'olly olly oxen free' in Congress
Joel S. Berson
Berson at ATT.NET
Fri Jun 14 15:27:35 UTC 2013
My comment at the end.
At 6/13/2013 11:30 PM, Benjamin Barrett wrote:
>On Jun 13, 2013, at 8:09 PM, Laurence Horn <laurence.horn at YALE.EDU> wrote:
> > On Jun 13, 2013, at 9:50 PM, Herb Stahlke wrote:
> >> A Huff Post story at
> >> quotes a congressman as follows:
> >> "There was a phrase in that game called 'olly olly oxen free' -- meant you
> >> could come out, you were safe, you no longer had to hide," Cotton argued.
> >> I've never heard "hide 'n' seek" called that, but the phrase is now in the
> >> Congressional Record.
> > Maybe he was blending two observations--
> > (1) There was a phrase in a game, which went "olly olly oxen
> free" and that meant you could come out [etc.]
> > (2) The game in question was hide 'n' seek.
> > Close enough for government work.
>It's a parsing issue. Here's the quote from the article:
>Rep. Tom Cotton (R-Ark.), compared ending indefinite detention to
>giving someone a free pass in a game of hide-and-seek.
>"There was a phrase in that game called 'olly olly oxen free' --
>meant you could come out, you were safe, you no longer had to hide,"
>-> a phrase called olly olly oxen free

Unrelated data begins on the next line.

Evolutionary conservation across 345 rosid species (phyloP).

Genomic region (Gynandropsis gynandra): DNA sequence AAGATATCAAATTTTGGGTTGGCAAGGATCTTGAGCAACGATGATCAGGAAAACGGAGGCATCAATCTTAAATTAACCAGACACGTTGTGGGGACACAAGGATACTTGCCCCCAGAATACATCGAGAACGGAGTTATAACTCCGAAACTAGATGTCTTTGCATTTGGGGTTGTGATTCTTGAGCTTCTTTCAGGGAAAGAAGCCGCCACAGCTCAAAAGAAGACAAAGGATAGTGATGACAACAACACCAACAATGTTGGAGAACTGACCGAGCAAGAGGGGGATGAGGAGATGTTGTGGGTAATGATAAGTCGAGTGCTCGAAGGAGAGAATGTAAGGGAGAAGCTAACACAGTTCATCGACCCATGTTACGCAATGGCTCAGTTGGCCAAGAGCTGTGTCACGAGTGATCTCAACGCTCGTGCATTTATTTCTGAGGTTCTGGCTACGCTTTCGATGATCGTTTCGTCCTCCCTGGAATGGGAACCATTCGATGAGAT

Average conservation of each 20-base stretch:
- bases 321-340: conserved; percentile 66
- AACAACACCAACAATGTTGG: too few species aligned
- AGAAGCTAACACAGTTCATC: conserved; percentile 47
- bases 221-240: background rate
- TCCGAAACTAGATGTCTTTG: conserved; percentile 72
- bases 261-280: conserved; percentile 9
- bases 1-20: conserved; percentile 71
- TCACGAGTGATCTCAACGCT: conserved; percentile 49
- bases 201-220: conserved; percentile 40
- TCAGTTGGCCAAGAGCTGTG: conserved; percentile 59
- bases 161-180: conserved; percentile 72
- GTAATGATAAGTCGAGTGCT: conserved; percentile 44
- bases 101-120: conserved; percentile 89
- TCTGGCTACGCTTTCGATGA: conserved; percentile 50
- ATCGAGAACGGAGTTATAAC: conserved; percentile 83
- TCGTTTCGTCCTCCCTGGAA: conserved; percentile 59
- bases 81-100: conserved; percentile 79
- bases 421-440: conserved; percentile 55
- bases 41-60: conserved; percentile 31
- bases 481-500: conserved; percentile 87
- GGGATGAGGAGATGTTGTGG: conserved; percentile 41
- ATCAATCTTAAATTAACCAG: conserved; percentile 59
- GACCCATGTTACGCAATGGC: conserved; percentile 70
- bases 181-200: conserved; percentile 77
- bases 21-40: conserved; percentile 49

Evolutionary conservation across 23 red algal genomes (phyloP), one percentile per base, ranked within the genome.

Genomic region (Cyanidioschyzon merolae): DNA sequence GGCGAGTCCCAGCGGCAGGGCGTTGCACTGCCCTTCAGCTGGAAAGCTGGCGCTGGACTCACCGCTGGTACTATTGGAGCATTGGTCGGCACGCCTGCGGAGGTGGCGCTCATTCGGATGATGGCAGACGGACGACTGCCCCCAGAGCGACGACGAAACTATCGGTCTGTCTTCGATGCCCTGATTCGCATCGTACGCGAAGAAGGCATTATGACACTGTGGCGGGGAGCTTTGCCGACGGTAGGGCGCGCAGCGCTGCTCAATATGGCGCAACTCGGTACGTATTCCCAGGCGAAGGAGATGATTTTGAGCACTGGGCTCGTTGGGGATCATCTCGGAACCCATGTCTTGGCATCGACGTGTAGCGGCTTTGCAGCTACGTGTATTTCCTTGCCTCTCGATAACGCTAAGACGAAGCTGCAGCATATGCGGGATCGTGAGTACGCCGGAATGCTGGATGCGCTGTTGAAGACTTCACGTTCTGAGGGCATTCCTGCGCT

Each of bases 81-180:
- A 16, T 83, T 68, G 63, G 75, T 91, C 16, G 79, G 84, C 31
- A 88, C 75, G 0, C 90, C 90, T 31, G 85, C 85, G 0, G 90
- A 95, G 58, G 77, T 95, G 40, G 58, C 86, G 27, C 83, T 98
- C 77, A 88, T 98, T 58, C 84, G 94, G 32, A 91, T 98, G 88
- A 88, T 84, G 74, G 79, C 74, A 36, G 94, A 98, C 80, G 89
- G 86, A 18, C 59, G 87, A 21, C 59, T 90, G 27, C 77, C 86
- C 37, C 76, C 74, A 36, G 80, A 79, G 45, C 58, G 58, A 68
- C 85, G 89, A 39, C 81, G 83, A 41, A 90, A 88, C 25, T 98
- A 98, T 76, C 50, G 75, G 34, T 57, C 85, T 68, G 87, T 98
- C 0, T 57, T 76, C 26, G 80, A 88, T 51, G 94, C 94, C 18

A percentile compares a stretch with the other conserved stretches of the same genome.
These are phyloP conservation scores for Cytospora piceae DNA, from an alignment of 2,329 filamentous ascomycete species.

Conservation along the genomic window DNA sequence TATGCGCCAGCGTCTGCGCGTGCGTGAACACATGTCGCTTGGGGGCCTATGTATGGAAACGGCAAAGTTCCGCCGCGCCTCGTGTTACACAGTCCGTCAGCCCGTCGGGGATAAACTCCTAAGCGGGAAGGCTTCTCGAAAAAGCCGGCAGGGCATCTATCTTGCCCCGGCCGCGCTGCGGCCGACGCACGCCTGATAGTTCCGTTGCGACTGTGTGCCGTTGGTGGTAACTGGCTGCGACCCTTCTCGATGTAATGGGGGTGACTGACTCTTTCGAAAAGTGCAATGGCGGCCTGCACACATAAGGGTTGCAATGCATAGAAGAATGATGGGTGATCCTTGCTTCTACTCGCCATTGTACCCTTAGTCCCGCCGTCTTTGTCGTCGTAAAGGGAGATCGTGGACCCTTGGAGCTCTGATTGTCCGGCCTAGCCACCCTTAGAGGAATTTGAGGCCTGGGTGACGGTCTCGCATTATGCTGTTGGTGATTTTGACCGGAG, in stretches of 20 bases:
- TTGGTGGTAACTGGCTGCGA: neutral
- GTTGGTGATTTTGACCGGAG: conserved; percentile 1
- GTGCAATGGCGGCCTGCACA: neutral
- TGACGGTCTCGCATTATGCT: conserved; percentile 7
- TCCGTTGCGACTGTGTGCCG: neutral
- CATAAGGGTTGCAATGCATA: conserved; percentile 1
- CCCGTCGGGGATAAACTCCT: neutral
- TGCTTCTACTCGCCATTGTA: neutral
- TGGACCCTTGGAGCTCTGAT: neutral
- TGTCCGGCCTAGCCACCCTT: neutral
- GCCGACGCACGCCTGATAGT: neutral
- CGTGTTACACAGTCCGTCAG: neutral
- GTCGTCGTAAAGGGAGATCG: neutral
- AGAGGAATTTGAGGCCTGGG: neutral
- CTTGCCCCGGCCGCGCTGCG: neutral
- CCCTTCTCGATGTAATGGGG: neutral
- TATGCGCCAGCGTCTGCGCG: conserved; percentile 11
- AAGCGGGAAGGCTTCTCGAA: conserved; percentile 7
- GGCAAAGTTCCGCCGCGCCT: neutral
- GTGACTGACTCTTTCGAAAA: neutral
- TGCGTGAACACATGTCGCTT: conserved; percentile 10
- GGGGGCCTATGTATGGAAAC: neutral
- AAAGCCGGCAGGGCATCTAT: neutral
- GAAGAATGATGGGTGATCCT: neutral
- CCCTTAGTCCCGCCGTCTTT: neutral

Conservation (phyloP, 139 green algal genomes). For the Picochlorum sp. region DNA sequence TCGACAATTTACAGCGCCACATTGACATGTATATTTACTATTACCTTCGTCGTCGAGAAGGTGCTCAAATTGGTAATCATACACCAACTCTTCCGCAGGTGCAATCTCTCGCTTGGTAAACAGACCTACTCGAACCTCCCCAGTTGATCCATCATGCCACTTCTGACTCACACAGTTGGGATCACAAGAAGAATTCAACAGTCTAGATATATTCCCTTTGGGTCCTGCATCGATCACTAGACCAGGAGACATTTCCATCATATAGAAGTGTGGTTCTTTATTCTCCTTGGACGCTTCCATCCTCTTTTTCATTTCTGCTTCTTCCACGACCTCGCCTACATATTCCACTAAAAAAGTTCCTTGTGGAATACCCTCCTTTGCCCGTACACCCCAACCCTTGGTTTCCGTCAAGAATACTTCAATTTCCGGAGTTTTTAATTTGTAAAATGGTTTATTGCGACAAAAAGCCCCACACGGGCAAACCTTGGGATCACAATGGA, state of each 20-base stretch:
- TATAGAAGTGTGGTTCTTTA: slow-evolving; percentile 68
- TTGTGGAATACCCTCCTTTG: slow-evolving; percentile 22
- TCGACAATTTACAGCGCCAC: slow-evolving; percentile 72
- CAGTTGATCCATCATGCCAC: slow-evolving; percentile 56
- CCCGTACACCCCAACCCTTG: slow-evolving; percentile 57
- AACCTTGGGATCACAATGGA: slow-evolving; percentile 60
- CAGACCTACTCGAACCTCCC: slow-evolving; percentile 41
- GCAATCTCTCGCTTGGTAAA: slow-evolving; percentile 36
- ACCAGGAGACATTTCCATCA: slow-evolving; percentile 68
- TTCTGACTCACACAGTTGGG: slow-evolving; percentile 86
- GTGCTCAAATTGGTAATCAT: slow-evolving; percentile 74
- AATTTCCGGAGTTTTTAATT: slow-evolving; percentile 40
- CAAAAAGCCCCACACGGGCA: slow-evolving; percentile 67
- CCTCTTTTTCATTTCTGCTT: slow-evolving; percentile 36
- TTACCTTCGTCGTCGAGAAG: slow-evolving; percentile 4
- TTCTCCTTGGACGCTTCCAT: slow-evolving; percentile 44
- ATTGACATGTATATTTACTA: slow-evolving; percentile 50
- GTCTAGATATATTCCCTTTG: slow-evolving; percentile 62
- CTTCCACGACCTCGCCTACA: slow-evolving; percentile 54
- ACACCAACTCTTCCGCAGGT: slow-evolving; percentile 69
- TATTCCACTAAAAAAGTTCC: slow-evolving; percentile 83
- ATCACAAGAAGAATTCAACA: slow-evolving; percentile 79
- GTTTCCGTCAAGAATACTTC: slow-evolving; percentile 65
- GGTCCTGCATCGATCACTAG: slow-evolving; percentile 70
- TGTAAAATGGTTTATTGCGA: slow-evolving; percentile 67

>This is a little awkward, but is probably common enough in speech.
"Common"? No, sophisticated --
'The name of the song is called "HADDOCKS' EYES." '
'Oh, that's the name of the song, is it?' Alice said, trying to feel
'No, you don't understand,' the Knight said, looking a little vexed.
'That's what the name is CALLED. The name really IS "THE AGED AGED MAN." '
'Then I ought to have said "That's what the SONG is called"?' Alice
'No, you oughtn't: that's quite another thing! The SONG is called
"WAYS AND MEANS": but that's only what it's CALLED, you know!'
'Well, what IS the song, then?' said Alice, who was by this time
'I was coming to that,' the Knight said. 'The song really IS
"A-SITTING ON A GATE": and the tune's my own invention.'
At least we know that Representative Cotton didn't write it himself.
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